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This Is Natural Capital 2018: World Bank WAVES Program: The Language of Economic Development

November 28, 2018 |

Sofia Ahlroth, Senior Environmental Economist, World Bank

All over the world, countries are recognizing the need to include the value of natural capital in their policy decisions. In the Wealth Accounting and Valuation of Ecosystem Services (WAVES) Global Partnership, we support developing countries in constructing national Natural Capital Accounts (NCA) and using them to inform natural resource management decisions. Demand from countries is increasing, and many key decision-makers are now working with natural capital accounts as a tool for supporting their policy priorities and decision making.

The countries who first joined WAVES Botswana, Costa Rica, Colombia, and the Philippines – now have dedicated units within their governments whose role is to advance the work catalyzed by WAVES. Many are expanding the range of accounts, disclosing them, and applying the results to inform national development plans or other policy priorities like the SDGs. The Philippines for example are expanding the use of ecosystem accounts to inform land use management in rapidly developing areas, and for coastal protection in hurricane-plagued islands. Botswana has now published its fourth edition of water accounts, which are being used to inform development plans and the allocation of water quotas to economic sectors.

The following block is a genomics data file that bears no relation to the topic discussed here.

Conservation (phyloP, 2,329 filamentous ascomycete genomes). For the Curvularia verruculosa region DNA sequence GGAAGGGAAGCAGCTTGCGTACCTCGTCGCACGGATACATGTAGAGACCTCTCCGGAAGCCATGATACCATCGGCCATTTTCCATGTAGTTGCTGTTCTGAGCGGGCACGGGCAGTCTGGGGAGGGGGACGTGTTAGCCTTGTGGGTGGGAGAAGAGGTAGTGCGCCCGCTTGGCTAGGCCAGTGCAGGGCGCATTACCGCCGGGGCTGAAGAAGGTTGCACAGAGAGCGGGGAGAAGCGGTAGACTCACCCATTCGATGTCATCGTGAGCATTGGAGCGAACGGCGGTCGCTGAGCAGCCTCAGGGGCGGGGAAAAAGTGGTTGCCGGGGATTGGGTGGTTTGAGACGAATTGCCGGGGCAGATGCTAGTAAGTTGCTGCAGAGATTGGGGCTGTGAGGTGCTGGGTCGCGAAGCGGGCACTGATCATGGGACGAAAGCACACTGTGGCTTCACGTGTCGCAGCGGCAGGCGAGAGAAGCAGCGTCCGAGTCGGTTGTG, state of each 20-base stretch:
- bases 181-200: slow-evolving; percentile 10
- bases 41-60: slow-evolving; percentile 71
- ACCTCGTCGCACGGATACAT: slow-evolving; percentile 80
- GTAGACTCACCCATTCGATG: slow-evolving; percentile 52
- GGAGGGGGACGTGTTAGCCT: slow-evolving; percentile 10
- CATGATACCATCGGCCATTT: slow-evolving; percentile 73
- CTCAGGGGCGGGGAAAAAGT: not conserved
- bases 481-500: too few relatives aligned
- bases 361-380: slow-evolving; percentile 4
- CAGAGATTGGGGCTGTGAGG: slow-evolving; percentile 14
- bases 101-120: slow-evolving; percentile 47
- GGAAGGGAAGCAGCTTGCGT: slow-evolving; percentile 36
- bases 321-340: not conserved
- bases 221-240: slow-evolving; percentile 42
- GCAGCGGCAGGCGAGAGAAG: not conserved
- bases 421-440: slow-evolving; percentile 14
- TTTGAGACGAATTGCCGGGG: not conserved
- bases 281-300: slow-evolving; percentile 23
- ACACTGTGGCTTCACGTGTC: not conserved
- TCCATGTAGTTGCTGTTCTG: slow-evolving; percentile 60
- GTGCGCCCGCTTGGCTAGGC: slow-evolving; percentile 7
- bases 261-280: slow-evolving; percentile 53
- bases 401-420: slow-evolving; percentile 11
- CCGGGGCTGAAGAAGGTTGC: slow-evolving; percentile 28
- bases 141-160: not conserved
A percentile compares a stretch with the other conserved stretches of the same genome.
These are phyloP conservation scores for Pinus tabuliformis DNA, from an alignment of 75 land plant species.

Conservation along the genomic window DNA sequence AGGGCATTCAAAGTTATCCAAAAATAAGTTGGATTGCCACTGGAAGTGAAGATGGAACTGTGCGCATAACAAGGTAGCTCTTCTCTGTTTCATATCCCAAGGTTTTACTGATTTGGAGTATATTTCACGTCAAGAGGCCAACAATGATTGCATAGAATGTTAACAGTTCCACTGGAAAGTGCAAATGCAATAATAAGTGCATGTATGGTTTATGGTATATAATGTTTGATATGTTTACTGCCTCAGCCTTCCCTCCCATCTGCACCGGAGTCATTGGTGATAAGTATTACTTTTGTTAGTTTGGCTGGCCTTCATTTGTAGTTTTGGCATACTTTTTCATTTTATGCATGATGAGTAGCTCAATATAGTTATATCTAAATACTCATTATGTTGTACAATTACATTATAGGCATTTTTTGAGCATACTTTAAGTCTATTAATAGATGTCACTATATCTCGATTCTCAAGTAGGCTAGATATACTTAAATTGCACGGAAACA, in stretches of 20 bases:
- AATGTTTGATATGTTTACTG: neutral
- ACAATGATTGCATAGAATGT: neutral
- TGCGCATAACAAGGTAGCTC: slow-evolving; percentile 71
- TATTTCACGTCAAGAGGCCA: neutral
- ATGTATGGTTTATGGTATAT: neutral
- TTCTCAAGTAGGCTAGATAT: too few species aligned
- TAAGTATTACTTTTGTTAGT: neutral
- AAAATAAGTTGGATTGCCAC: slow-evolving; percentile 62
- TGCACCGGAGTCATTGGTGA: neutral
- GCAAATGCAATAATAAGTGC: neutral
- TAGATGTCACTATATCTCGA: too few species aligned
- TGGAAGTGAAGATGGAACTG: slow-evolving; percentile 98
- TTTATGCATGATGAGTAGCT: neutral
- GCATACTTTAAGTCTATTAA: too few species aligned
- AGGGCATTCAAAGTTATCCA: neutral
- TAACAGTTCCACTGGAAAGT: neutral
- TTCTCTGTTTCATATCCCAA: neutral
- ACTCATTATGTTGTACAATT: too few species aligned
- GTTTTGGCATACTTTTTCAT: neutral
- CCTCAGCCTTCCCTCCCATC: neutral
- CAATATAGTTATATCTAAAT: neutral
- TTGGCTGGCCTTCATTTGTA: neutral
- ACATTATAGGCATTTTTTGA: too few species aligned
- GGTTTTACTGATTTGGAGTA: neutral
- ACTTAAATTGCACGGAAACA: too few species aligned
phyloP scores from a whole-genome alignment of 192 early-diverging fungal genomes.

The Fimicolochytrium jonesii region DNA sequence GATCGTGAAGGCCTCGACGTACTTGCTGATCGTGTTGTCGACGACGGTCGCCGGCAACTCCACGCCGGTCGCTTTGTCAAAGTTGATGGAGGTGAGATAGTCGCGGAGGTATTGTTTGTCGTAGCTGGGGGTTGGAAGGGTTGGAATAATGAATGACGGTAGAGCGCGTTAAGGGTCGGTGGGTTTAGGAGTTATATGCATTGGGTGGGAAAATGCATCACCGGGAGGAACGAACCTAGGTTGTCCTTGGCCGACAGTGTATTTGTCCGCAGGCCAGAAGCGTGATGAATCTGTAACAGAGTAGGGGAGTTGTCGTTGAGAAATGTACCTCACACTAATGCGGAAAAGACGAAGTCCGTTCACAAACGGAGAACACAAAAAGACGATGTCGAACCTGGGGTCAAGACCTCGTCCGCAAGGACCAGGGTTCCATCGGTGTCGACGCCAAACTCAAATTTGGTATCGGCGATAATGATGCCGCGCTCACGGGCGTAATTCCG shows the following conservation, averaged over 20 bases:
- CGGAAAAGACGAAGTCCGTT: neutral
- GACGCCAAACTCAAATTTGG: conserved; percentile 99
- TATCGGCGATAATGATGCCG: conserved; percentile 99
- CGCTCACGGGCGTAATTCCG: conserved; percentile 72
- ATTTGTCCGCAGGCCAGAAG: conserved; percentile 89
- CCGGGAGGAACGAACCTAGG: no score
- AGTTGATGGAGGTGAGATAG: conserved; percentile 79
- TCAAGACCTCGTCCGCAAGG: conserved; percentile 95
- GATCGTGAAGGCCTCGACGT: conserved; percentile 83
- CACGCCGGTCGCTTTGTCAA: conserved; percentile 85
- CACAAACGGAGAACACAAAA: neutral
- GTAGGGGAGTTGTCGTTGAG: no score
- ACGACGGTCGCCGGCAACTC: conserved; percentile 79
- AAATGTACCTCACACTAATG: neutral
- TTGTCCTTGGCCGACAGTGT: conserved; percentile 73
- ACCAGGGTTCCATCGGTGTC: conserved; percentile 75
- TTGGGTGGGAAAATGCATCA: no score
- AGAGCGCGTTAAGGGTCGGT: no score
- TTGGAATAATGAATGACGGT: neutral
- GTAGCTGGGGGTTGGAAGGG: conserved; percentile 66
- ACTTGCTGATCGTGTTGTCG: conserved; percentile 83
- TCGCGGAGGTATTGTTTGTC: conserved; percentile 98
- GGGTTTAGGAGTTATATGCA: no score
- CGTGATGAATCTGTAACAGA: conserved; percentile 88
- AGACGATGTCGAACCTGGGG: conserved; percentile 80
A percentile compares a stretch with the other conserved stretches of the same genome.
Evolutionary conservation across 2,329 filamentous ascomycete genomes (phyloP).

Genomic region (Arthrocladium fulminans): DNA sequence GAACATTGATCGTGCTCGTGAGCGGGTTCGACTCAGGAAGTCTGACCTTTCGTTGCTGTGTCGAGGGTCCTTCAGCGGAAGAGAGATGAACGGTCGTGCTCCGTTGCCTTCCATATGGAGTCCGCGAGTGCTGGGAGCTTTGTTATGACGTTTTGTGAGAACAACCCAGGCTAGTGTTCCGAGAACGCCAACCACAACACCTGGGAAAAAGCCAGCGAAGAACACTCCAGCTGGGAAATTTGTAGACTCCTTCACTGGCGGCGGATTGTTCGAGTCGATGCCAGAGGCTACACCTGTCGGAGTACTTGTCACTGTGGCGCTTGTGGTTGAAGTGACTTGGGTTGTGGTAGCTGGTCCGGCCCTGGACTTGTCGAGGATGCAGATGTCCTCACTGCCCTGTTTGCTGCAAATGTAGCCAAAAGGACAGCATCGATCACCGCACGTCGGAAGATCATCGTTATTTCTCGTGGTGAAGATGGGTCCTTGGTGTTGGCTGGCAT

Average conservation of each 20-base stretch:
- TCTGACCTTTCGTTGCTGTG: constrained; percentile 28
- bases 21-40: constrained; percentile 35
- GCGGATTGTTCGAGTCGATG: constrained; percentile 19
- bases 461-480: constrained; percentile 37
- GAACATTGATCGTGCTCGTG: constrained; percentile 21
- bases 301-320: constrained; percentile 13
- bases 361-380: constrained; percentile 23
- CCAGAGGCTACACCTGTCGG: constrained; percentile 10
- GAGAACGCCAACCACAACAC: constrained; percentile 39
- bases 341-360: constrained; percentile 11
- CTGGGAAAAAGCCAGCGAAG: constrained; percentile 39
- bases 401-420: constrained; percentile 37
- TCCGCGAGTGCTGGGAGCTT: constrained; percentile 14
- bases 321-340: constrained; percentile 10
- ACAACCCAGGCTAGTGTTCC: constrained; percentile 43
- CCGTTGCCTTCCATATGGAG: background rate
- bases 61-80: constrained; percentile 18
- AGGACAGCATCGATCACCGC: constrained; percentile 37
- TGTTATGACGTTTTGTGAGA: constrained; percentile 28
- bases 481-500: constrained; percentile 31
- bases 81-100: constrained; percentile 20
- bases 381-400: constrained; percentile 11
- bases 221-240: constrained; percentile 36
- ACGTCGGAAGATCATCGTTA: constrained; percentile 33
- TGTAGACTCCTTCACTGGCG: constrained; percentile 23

Increasing experience in countries with developing natural capital accounts also provide best practice for other countries. The annual Policy Forum on NCA for Better Decisions has been a successful platform for sharing experiences and building knowledge around natural capital accounting applications. Bilateral support such as that between Botswana, Rwanda and Zambia is also vital, allowing Zambia for example to fast-track the development of their own accounts.

Our experience shows that natural capital accounting is an effective entry point for elevating environmental issues to the highest levels of Government and being recognized in national development planning process. Even if issues are already well-known, concrete, quantified data gets more traction. By translating natural resource issues into the language of economic development, spoken by Ministers of Finance and Planning, natural capital accounting has contributed to the recognition of environment and natural resources issues at the highest level of government in many WAVES countries.

Read the full report here.

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